Does competent verdict in the labour sense have the same meaning? Clearly not because the Criminal Procedure Act statutorily regulates the principle of competent verdicts. Absent a similar structure the use of competent verdicts in disciplinary enquiries is ill-conceived and fraught with difficulties.
In this matter the LAC concluded that the evidence established negligence but not dishonesty. However as the Labour Court correctly noted the test for these offences are mutually destructive. In other words the evidence necessary to establish an act of dishonesty could not also establish negligence.
If we move away from this notion what does the LAC decision tell us?
First, if the evidence establishes misconduct on another basis even though the employee has not been charged with that misconduct, it is still fair to dismiss an employee.
Second, an employer is not required to advise an employee of the “competent verdict” in the charge sheet. Put another way an employer is not obliged to advise an employee that although he is charged with dishonesty if the facts establish another offence, he may be dismissed for that offence.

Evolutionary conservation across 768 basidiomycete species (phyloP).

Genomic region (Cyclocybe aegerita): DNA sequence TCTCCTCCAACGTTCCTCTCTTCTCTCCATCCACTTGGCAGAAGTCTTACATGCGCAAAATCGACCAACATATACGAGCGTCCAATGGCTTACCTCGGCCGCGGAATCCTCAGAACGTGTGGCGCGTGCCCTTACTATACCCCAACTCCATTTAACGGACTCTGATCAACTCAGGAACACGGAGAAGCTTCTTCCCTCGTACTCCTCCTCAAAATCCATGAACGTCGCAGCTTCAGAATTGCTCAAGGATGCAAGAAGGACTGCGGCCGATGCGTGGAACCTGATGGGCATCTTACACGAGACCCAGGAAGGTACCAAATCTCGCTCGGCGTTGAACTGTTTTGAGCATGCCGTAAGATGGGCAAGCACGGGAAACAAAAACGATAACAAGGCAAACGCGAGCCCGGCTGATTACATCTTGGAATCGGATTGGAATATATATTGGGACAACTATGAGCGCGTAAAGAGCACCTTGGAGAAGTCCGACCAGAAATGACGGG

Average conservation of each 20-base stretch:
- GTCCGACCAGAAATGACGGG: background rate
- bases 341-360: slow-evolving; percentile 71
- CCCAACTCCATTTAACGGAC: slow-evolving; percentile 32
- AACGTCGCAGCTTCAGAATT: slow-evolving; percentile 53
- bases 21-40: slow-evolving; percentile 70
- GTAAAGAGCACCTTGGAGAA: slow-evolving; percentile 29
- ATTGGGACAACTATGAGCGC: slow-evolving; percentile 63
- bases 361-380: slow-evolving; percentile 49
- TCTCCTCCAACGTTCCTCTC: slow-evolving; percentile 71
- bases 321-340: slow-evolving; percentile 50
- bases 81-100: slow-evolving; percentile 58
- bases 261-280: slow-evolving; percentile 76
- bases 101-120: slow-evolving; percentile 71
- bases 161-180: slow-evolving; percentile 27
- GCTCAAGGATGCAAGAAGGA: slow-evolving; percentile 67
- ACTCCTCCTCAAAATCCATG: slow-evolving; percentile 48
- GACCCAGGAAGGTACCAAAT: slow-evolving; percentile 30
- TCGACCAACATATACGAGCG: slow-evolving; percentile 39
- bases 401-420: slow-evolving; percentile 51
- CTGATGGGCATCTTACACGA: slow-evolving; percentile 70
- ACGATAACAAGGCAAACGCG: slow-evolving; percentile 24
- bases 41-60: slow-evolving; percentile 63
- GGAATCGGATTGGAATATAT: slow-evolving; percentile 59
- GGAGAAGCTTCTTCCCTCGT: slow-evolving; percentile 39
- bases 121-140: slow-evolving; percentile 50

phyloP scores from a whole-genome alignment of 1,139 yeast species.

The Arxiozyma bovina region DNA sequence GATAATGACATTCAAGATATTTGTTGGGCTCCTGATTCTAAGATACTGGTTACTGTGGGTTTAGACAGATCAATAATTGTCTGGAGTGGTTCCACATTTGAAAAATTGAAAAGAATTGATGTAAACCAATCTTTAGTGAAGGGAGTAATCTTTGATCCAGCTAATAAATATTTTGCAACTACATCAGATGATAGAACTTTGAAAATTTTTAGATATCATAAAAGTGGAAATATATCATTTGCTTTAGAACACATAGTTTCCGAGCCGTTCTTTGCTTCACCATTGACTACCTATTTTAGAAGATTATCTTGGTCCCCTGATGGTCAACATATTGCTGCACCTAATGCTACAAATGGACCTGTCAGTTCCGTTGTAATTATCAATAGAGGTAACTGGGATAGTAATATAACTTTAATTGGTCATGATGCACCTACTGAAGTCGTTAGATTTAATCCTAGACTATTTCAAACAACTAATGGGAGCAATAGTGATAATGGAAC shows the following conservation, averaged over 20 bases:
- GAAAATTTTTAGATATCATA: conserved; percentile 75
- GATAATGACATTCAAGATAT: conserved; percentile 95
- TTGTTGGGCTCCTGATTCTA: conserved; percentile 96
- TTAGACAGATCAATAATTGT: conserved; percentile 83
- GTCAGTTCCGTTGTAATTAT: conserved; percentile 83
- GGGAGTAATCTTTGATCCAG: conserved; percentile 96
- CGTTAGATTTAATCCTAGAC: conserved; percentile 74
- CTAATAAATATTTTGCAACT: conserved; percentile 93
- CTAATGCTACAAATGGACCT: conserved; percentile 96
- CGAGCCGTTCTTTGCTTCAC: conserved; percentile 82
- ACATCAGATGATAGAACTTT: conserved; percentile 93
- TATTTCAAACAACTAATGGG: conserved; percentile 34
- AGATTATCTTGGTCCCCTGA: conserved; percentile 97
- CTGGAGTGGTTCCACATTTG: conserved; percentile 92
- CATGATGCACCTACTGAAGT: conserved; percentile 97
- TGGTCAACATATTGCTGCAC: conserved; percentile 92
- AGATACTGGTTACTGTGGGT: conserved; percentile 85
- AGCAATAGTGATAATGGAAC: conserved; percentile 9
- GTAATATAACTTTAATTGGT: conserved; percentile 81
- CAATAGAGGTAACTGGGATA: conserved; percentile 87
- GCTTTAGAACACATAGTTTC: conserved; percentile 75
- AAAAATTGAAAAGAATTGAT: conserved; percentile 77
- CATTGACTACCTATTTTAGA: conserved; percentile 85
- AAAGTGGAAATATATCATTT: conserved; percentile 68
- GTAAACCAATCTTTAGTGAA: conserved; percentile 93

This entire approach completely contradicts the well-established principle that an employer cannot change the charges after the commencement of the hearing where it would be prejudicial to do so. The notion of competent verdict goes so much further, that is the employee does not even have to be told what the competent verdict may be in order to be found guilty of it. How is this fair to the employee?
The LAC held the following “Danny submitted that he had been charged with negligence (as a main or alternative charge) the evidence lead would have been different, including different submissions in mitigation and aggravation in the event of a guilty finding. He failed, however, to identify what that different evidence would have been. In any event, the negligence was established in Danny’s own version.”
What the LAC is saying here is that it made no difference what evidence was led, because Danney was guilty of negligence even on his own version.
But this approach fails to deal with the fundamental principle that an employee is entitled to know the charge that he has to face. The LAC’ held “It will be enough if the employee is informed that the disciplinary enquiry arose out of the fact that on a certain date, time and place is alleged to have act wrongly or a breach of applicable rules and standards”.
This has nothing to do with competent verdicts but more to do with the fact that the LAC is saying it does not matter what you charge the employee with, so long as the employee understands the allegations on a factual level.